IBO is equally skeptical that the mayor's budget plan can close significant gaps in revenue. The proposed budget gap will double in 2006 to $3.4 billion and jump to $3. 9 billion in 2007, the agency says.

According to IBO Director Ronnie Lowenstein, tax collections in fiscal year 2004 will be 13.2 percent higher than in 2003, but IBO's outlook for 2005 through 2007 is for much slower revenue growth, in part due to the expiration of the sales and personal income tax increases. The sales tax on clothing and footwear under $110 is scheduled to end on June 1, 2004, and the .375 percent temporary increase in the 8.625 percent sales tax will end on June 1, 2005. Business income taxes, which did not increase, are expected to grow by 12.4 percent from 2003 to 2004 when they will total $2.6 billion. However, that is below the record level that was reached in 2000.

Spending on municipal services is holding steady or in some cases declining, but that doesn't seem to help the budget shortfall, according to IBO. Costs related to Medicaid, pensions and fringe benefits for municipal employees, and debt service continue to rise. The city's share of Medicaid, which stands at $4 billion in 2004, will go to $4.5 billion next year and reach $4.9 billion in 2007. The city's contribution to five pension funds for city workers will grow by $610 million in 2005 to total over $3 billion. By the year 2007, that cost will balloon to $4.2 billion, according to IBO's projections. Additionally, interest on the city's debt will go from $3.4 billion in 2004 to $4.9 billion by 2007. IBO believes that total city spending will rise to $47.7 billion in 2005 and climb to $51.1 billion by 2007.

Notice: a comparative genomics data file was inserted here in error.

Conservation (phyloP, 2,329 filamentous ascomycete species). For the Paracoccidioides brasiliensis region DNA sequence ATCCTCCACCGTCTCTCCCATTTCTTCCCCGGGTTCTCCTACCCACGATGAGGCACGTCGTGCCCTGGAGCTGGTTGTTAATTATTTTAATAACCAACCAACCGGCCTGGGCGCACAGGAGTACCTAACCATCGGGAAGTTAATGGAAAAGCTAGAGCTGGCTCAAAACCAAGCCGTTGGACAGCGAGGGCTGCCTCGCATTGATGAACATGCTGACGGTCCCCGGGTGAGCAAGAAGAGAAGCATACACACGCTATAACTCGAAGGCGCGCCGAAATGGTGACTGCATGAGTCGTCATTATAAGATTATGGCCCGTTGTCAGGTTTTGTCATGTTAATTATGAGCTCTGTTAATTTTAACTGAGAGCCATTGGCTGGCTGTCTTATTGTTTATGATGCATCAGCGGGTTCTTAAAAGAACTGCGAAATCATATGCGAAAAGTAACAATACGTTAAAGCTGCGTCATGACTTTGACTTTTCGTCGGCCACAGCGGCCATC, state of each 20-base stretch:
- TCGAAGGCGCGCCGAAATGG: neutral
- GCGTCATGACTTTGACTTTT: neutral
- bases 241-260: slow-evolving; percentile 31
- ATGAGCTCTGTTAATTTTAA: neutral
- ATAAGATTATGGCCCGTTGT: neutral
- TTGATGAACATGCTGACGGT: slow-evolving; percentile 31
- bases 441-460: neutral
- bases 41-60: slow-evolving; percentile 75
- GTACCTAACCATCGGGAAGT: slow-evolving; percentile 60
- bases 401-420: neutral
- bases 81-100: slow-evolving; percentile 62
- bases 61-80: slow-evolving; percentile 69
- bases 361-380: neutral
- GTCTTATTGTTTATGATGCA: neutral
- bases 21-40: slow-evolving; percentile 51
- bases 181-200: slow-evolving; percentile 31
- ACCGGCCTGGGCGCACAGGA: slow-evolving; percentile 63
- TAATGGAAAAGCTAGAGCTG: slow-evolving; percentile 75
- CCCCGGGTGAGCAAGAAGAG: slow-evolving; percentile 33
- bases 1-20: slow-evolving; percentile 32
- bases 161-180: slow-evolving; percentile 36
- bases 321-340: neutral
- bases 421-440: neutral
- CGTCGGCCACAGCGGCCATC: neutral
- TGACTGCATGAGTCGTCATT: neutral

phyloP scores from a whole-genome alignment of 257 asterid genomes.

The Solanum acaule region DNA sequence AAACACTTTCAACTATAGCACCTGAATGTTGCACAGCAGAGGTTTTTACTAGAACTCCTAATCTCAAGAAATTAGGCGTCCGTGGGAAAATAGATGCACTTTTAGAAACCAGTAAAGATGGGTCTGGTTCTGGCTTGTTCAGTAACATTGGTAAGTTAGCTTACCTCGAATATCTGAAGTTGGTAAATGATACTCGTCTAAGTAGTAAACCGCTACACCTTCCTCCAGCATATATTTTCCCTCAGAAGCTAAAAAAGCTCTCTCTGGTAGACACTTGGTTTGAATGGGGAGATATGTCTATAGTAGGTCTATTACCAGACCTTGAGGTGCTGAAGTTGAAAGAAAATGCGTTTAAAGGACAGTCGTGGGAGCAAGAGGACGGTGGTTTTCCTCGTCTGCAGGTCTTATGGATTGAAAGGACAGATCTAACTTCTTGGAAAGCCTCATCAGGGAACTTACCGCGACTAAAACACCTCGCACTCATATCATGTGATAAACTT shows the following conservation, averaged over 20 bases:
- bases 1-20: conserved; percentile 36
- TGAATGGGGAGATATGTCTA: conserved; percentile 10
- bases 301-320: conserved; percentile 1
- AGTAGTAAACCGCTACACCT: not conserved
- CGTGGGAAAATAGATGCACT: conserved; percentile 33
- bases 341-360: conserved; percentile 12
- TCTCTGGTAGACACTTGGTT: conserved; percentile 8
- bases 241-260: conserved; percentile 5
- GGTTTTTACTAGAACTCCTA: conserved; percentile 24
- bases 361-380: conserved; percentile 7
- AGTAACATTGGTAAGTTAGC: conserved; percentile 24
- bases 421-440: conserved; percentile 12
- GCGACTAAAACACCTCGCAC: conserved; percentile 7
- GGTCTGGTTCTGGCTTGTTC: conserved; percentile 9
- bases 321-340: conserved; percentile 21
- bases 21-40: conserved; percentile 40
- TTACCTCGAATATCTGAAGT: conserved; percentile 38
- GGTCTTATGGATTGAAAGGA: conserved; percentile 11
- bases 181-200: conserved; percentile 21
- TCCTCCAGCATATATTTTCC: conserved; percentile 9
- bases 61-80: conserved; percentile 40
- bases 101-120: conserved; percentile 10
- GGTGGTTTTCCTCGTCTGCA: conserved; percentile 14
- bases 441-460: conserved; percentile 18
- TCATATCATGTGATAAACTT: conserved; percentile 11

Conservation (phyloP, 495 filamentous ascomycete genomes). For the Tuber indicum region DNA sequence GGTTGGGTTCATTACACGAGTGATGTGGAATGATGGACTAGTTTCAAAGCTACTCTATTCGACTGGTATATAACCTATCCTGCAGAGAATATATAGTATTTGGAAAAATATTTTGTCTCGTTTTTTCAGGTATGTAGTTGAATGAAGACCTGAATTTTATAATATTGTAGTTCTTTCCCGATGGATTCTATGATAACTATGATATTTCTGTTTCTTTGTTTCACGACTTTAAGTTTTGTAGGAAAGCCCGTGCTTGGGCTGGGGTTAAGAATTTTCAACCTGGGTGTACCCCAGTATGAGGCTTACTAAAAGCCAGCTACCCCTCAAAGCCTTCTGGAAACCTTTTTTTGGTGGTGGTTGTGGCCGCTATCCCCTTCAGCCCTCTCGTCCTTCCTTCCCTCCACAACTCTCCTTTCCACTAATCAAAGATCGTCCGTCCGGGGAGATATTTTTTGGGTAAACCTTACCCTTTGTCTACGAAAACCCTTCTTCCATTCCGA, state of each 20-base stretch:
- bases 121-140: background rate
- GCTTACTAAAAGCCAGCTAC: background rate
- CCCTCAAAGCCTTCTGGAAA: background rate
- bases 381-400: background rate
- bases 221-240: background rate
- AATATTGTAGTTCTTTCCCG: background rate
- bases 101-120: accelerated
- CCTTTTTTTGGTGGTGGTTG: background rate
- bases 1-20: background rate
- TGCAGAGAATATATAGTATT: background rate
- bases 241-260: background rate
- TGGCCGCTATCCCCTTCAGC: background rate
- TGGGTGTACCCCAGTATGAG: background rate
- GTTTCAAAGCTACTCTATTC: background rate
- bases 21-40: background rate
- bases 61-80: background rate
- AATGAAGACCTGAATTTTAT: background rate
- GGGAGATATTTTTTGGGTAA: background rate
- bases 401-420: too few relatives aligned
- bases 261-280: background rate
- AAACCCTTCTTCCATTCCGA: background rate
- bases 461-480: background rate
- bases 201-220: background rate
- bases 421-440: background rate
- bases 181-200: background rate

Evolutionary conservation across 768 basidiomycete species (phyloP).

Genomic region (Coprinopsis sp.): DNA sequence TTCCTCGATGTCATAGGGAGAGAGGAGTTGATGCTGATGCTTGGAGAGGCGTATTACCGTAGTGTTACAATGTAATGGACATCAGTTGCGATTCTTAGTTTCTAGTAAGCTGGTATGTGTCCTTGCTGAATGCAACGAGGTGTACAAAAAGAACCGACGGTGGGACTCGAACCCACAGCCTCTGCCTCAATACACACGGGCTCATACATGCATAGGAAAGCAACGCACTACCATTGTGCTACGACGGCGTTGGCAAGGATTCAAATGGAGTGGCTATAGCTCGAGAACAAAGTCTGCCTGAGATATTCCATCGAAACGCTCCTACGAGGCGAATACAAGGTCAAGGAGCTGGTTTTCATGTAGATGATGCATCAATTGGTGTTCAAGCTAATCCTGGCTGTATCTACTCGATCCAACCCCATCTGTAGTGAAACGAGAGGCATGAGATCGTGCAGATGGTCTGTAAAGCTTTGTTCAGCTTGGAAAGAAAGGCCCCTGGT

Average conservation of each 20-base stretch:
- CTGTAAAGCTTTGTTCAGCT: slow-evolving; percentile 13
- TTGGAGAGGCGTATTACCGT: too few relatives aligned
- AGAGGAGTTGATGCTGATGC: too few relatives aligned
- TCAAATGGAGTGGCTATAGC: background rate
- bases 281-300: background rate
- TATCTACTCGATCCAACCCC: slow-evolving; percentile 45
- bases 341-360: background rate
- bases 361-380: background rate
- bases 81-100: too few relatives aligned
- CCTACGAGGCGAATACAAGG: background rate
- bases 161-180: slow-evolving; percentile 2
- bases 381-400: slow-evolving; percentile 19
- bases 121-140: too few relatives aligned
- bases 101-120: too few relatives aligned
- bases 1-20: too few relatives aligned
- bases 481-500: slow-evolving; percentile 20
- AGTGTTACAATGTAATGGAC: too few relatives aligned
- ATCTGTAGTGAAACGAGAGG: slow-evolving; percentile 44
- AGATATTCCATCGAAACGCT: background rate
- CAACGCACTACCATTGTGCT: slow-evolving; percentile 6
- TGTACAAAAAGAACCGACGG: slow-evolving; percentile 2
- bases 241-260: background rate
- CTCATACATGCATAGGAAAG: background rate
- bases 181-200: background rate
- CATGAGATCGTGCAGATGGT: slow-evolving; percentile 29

Despite the gloomy outlook, Mayor Bloomberg said in his address that the overall quality of life in the city had greatly improved. New York City remains a great place to do business, crime has dropped 10 percent - its lowest level since 1968 - and through initiatives like the 311 hotline and other technological advances, residents can expect to receive a greater level of public service from the government agencies that represent them, said the mayor.

"New York City continues to be the best place on earth for people to live, work, do business, and visit. I am committed to ensuring that New York City's future is even brighter. Together we can make that happen."

Debra A. Estock is Managing Editor of The Cooperator.